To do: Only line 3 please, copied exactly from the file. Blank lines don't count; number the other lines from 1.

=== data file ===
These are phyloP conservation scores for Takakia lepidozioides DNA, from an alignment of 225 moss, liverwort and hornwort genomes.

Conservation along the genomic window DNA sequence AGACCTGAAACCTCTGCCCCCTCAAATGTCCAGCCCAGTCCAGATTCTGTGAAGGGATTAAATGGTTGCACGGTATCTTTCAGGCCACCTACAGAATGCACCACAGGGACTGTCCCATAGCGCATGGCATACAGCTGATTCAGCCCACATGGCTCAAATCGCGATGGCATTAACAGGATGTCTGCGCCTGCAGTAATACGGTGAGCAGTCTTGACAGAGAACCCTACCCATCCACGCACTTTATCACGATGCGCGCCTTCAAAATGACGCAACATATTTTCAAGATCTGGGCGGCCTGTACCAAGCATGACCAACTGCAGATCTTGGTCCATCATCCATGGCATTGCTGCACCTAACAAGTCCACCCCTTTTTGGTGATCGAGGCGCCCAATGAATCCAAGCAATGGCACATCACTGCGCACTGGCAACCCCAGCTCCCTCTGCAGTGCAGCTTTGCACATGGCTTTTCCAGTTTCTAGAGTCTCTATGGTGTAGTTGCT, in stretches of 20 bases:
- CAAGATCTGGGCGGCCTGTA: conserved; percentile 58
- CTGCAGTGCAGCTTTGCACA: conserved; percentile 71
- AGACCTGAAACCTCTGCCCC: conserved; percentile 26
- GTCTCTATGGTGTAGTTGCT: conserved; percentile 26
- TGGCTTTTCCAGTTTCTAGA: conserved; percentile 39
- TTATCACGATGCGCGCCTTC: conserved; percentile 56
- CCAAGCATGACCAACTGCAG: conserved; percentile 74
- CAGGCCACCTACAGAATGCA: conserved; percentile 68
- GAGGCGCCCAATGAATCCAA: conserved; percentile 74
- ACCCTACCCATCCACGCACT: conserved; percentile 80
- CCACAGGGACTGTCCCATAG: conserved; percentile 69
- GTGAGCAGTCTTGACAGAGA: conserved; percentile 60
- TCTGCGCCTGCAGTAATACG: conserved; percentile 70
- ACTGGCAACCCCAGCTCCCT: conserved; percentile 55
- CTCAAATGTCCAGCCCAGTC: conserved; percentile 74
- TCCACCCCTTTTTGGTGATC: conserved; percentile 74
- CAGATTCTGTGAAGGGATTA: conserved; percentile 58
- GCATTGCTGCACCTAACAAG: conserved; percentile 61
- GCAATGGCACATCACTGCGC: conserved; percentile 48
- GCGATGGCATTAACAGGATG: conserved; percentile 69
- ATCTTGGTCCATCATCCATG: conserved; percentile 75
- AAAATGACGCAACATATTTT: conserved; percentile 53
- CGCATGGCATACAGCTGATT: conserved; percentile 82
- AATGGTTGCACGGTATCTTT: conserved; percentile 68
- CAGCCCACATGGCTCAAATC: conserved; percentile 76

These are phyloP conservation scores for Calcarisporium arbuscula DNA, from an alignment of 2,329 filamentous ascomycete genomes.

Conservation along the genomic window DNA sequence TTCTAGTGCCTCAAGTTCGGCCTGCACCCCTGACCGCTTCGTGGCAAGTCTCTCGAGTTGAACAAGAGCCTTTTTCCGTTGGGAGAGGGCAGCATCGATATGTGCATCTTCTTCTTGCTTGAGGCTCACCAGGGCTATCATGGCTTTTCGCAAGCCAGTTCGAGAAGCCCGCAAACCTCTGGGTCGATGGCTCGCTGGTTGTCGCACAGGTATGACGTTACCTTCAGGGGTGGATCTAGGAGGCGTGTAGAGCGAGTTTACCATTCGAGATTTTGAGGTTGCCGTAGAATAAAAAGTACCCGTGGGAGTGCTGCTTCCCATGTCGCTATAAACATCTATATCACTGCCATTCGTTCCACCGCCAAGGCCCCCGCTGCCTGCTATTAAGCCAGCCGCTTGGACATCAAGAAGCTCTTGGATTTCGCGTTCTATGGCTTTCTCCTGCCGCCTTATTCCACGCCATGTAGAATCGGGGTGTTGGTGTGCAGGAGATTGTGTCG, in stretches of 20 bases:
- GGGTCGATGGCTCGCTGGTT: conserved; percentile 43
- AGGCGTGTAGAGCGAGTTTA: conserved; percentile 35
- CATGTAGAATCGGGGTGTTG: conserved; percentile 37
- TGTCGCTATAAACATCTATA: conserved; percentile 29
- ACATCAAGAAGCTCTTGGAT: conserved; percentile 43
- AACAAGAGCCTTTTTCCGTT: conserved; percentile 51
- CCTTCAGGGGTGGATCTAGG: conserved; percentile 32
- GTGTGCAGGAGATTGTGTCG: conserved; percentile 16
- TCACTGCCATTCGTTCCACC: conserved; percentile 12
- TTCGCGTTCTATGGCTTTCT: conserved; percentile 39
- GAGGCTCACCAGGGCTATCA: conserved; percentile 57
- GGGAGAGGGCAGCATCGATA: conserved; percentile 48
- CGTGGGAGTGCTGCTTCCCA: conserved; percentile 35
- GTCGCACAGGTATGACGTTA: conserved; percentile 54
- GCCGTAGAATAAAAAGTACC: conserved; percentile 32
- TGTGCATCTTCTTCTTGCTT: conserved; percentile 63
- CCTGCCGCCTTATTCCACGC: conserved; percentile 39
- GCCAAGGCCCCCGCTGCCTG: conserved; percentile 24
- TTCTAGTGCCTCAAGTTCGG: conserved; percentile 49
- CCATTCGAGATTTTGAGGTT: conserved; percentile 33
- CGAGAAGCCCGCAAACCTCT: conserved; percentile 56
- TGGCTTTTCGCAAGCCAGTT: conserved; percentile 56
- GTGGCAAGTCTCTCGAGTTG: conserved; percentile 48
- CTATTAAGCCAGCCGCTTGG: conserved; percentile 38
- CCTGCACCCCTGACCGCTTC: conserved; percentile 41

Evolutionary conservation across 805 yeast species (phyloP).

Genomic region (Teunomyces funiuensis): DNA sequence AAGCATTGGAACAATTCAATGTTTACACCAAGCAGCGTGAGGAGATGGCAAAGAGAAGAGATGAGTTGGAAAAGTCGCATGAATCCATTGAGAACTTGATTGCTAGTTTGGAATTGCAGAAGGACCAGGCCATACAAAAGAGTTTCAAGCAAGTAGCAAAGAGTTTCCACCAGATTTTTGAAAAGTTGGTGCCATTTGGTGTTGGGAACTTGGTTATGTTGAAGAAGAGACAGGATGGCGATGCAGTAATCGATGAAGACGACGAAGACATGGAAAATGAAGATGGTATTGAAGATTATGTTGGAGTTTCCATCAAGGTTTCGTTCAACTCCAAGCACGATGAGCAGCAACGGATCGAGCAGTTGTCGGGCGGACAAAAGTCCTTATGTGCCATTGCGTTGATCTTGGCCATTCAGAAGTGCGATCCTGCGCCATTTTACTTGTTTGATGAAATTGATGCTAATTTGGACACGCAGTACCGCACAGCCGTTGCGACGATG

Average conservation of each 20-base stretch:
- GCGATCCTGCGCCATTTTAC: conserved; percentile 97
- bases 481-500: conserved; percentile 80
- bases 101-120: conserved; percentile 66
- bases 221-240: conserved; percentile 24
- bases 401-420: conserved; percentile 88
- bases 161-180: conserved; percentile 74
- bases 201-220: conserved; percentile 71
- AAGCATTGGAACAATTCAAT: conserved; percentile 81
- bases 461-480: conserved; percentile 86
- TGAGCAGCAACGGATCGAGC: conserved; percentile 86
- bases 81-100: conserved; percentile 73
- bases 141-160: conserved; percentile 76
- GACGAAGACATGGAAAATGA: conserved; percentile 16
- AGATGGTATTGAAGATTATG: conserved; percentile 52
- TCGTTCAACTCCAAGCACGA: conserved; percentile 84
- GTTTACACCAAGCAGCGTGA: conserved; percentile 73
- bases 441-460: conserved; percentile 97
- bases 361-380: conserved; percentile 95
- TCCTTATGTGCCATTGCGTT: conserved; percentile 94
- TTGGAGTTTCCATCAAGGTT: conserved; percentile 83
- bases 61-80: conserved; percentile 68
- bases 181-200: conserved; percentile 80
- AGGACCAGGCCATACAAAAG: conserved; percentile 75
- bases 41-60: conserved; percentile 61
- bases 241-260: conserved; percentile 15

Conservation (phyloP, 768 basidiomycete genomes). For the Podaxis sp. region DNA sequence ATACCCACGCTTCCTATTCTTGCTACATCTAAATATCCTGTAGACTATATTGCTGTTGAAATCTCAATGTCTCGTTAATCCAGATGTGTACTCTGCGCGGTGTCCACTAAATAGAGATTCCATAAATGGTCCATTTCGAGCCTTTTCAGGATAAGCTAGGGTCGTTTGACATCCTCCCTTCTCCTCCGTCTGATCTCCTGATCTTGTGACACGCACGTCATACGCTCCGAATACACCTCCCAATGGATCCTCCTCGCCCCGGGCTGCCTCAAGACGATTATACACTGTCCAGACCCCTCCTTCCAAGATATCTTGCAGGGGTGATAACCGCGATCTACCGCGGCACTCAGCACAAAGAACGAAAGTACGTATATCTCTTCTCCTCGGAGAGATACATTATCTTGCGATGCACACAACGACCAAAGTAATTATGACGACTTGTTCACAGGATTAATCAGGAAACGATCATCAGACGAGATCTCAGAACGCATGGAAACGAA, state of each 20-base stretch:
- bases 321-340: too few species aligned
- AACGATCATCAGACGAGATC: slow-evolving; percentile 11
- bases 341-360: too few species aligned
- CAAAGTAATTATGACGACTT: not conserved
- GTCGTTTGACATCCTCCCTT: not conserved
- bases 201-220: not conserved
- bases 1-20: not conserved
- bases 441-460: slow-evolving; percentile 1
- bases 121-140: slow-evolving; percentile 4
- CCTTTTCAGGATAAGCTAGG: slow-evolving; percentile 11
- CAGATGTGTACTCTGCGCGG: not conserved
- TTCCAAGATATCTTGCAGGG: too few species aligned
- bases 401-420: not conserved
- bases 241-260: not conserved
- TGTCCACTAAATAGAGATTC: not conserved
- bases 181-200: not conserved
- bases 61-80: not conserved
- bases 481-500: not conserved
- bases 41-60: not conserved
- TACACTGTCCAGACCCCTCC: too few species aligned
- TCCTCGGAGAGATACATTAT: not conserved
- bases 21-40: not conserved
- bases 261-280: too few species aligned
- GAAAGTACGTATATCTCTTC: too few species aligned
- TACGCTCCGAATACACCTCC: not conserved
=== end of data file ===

- CAAGATCTGGGCGGCCTGTA: conserved; percentile 58